Inquiry-based Learning

There is an old saying: Tell me and I forget. Show me and I remember. Involve me and I understand. Inquiry-based learning enables students to become involved in their learning for better understanding. When using inquiry-based learning, the teacher acts as a facilitator rather that a purveyor of information. This type of learning is more engaging and exciting for students than traditional methods. Bright kids really enjoy it because they are asked to question, to investigate, and to experiment, all while using critical thinking skills.

There are quite a few websites that explain how inquiry-based learning works and offer sample lesson plans for students K-12.

  • Intro to Inquiry Learning has two particularly helpful sections: “Advantages of Inquiry-Based Learning” and “The Art of the Question.” This second section explains how to ask good questions, which may be more complicated and sophisticated than many parents and teachers realize.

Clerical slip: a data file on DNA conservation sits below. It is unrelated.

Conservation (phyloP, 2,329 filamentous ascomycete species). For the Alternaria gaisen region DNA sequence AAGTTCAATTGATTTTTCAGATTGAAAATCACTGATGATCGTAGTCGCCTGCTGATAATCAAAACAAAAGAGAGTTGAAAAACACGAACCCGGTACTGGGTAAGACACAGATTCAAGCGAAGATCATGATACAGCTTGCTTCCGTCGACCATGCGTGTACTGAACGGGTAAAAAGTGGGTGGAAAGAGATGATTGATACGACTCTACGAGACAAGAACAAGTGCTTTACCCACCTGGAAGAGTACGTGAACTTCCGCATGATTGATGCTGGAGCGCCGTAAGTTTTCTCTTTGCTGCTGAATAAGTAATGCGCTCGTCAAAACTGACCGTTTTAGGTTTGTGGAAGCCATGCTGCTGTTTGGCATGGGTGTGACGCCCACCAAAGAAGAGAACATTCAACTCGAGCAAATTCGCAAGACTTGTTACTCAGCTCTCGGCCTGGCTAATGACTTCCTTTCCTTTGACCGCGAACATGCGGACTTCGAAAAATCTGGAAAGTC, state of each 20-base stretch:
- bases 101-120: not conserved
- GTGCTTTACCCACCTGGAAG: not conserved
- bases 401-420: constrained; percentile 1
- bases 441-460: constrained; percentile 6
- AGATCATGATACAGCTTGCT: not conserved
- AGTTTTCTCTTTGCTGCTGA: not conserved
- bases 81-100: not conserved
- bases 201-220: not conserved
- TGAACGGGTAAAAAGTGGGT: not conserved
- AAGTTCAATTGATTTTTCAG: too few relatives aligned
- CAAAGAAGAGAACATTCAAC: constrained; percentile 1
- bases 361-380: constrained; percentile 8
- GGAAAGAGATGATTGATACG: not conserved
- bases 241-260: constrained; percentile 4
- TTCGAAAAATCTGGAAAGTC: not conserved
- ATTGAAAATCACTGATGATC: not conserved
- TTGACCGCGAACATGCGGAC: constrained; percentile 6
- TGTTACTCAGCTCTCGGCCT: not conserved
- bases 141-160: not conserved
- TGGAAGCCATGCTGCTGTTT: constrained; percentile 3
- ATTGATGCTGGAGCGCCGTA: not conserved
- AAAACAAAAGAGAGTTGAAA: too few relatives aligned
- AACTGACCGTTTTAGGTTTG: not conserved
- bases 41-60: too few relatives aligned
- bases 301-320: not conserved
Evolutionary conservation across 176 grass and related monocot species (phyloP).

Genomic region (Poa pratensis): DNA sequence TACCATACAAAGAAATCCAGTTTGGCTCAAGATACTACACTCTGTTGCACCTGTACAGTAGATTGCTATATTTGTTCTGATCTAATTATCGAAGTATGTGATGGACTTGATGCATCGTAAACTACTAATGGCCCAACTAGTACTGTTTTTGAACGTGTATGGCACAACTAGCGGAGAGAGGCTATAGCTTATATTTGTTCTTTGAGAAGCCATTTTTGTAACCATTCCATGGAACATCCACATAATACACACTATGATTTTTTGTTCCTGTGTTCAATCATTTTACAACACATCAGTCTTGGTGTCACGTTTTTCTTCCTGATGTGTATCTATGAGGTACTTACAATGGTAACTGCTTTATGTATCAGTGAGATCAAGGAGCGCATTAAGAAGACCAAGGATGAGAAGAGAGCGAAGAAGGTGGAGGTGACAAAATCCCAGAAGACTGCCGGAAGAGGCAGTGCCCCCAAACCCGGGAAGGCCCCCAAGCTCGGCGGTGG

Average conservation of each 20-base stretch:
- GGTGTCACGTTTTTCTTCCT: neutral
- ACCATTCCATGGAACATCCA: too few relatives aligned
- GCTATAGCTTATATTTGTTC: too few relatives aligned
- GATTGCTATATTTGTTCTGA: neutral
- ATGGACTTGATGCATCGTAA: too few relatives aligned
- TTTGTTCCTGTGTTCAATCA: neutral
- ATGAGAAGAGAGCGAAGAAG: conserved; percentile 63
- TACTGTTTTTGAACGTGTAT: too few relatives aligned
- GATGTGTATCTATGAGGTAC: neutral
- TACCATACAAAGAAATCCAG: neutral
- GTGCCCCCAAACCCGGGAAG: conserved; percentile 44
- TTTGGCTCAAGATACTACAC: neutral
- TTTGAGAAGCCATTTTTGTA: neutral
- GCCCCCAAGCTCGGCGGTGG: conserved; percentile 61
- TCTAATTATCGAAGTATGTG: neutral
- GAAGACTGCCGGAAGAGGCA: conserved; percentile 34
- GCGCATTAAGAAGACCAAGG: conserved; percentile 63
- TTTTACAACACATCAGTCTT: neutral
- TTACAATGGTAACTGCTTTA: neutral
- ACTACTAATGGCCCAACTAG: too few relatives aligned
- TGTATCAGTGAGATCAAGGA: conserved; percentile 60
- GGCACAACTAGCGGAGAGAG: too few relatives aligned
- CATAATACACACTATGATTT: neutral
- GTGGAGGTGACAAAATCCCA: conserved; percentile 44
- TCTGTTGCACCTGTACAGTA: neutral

• Workshop: Inquiry-Based Learning offers all the basics of inquiry-based learning, provides classroom demonstrations through video clips, explains how to get started, and shows how to create a facilitation plan. (Be sure to click through the tabs at the top of the page.)
  • Inquiry Page lets you looks at actual units using inquiry-based learning. 

Consider using inquiry-based learning both at school and at home. Students will be actively engaged while improving their critical and creative thinking skills.

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